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Evaluation of peripheral muscle strength of patients undergoing elective cardiac surgery: a longitudinal study

Kelli Maria Souza SantosI; Manoel Luiz de Cerqueira NetoII; Vitor Oliveira CarvalhoII; Valter Joviniano de Santana FilhoIII; Walderi Monteiro da Silva JuniorIII; Amaro Afrânio Araújo FilhoV; Telma Cristina Fontes CerqueiraVI; Lucas de Assis Pereira CacauIV

DOI: 10.5935/1678-9741.20140043


CABG: Coronary Artery Bypass Grafting

FBHC: Fundação de Beneficência Hospital de Cirurgia

PMS: Peripheral muscle force


Cardiovascular diseases are responsible for high rates of morbidity and mortality in Brazil and in the world[1]. For treatment of many of these cardiac conditions, surgery is the main resource[2]. Although very safe, heart surgery is a procedure considered large and is accompanied by the need for general anesthesia, cardiopulmonary bypass, mechanical ventilation and relative restriction to bed rest[3].

The heart disease patients showed loss of functional capacity resulting from decreased oxidative capacity of skeletal muscle and reduced muscle perfusion, such loss being aggravated in case of hospitalization for bed rest, impacting loss of peripheral muscle function[4]. Peripheral muscle strength (PMS) can be considered as a predictor of overall muscular strength, and is associated with functional and nutritional presentation[4]. The PMS is of great interest to cardiac rehabilitation, but it has been little explored in the current literature[5].

The aim of this study was to assess peripheral muscle strength in patients undergoing elective heart surgery.



Study design

This is a pilot, observational, longitudinal study performed at the Fundação de Beneficência Hospital de Cirurgia (FBHC) in the city of Aracaju - SE. The patients' assessments were performed at three time points: preoperatively (a day before surgery) (M1), on the 1st day after ICU discharge (M2) and the day of discharge (M3), in the form of lower limb isometrics.

All study participants received physiotherapy (physical and respiratory therapy), in the pre- and postoperative periods, twice a day for every day of hospitalization in the morning and afternoon. The treatment protocol included: breathing exercises (ventilatory), lung re-expansion maneuvers, bronchial hygiene, postural drainage, exercises to prevent deep vein thrombosis, deambulation, walking up and down stairs, active-assisted and active kinesiotherapy of upper and lower limbs, and muscle stretching. The rehabilitation protocol followed the guidelines of the Brazilian Consensus on Cardiovascular Rehabilitation[6].

Study Population

Patients were recruited from a tertiary hospital of Cardiology between September and November 2012. Patients undergoing elective cardiac surgery (both genders and aged between 18 and 80 years) were eligible for this study. Inclusion criteria were: absence of neurocognitive decline or dementia that could influence the process of communication, absence of musculoskeletal disorder and previous pulmonary diseases (chronic obstructive pulmonary disease), presence of hemodynamic instability (Mean Arterial Pressure >60 mmHg), dyspnea with oxygen saturation less than 90%. The patient, who refused to sign the Written Informed Consent and those who had the time of stay in the ICU more than 7 days were excluded from the study.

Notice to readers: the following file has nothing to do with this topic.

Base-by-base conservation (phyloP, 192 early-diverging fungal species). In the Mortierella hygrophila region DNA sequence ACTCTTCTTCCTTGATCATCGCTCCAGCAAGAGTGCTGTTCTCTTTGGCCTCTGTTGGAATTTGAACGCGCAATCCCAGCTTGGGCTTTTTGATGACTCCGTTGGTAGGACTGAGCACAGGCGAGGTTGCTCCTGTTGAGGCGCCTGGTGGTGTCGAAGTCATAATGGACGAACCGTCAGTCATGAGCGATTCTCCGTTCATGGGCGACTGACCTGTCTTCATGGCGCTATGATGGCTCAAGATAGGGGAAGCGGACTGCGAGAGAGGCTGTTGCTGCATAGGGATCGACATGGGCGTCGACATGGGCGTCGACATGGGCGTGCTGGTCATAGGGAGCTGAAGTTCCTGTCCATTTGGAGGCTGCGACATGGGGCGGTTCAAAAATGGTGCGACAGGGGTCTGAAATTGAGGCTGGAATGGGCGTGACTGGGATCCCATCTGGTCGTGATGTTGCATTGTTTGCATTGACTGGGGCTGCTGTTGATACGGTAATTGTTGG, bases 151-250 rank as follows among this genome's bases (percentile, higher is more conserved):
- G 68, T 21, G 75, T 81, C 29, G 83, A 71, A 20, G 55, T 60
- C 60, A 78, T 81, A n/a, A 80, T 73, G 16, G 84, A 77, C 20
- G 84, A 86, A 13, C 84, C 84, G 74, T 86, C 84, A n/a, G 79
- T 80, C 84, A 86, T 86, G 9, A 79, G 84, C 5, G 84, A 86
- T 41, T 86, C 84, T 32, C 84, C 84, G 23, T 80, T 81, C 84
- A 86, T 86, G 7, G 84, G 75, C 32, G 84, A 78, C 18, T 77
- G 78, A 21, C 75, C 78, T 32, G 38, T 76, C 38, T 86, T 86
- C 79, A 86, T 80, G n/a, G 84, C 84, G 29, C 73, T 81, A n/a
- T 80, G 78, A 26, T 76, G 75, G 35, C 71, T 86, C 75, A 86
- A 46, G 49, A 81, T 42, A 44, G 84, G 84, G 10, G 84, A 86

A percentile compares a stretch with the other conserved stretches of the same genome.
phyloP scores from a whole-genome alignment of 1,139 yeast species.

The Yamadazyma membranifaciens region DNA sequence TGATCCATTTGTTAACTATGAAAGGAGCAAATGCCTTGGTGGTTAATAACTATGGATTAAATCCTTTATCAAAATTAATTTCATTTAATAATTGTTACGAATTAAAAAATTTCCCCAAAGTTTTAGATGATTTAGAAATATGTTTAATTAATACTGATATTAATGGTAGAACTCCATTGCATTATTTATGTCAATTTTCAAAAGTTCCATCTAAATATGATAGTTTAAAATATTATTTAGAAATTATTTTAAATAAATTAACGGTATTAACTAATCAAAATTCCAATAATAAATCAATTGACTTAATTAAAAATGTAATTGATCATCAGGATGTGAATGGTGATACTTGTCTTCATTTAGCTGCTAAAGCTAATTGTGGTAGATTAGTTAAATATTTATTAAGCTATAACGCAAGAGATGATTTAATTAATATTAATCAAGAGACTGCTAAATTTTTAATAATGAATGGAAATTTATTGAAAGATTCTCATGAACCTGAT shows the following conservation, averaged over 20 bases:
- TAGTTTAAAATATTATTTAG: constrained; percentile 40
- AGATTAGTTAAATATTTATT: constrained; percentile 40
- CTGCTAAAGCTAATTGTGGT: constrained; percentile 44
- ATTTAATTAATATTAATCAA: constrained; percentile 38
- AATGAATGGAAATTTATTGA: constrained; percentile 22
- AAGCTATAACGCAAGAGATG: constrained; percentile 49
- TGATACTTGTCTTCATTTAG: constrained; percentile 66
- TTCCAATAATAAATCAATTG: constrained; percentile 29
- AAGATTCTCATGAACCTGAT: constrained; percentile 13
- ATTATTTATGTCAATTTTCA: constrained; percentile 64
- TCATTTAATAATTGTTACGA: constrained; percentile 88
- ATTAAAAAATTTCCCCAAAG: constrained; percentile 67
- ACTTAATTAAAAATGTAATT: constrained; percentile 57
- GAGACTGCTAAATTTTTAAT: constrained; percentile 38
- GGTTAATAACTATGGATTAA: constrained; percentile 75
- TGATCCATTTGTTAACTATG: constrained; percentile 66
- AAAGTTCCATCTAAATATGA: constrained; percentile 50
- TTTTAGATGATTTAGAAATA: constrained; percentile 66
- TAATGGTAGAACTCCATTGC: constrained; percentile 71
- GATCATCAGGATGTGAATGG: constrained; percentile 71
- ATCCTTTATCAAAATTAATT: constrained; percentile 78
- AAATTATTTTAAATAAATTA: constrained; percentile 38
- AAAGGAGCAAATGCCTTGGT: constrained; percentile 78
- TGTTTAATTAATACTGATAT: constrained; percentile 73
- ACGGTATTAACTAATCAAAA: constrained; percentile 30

This research protocol was approved by the Research Ethics Committee of our institution (CAAE nº 01521012.2.0000.0058). All patients signed a written informed consent prior to participation in this research.

Data collected from medical records

Clinical history, diagnosis, vital signs, type of surgery, total days ofhospital and ICU stay, time of cardiopulmonary bypass and mechanical ventilation time were collected, as well as the patient's characteristics involved in the study (Table 1).


Assessment of peripheral muscle strength

The PMS was assessed at three different time points: preoperatively (day before surgery) (M1), on the 1st day after ICU discharge (M2) and the day of discharge (M3), in the form of isometrics for extension and flexion of the right and left knees. The instrument used in this assessment was the portable digital dynamometer, IMPAC®, IP-90DI model with scale in kgf, associated with an anatomical adapter for better coupling of the lower end segment[7].

In the assessment of knee isometric strength was observed muscle performance in flexion and extension, bilaterally. The procedure followed in the following standardization: the patient remained seated, hips at 90º of flexion and abduction at shoulder width. Patients performed the movements required under verbal command of the evaluator, exerting a continuous isometric force for 5 seconds. Three independent measurements and with one-minute interval between them for each movement and collection of averaging of such measurements were performed. The digital dynamometer remained leaning against a flat surface in order to maintain the stability of the instrument under the pressure exerted by the subject at the time of isometrics. Patients were instructed not to perform the Valsalva maneuver. The analgesic therapy in the study patients was standardized.

Statistical analysis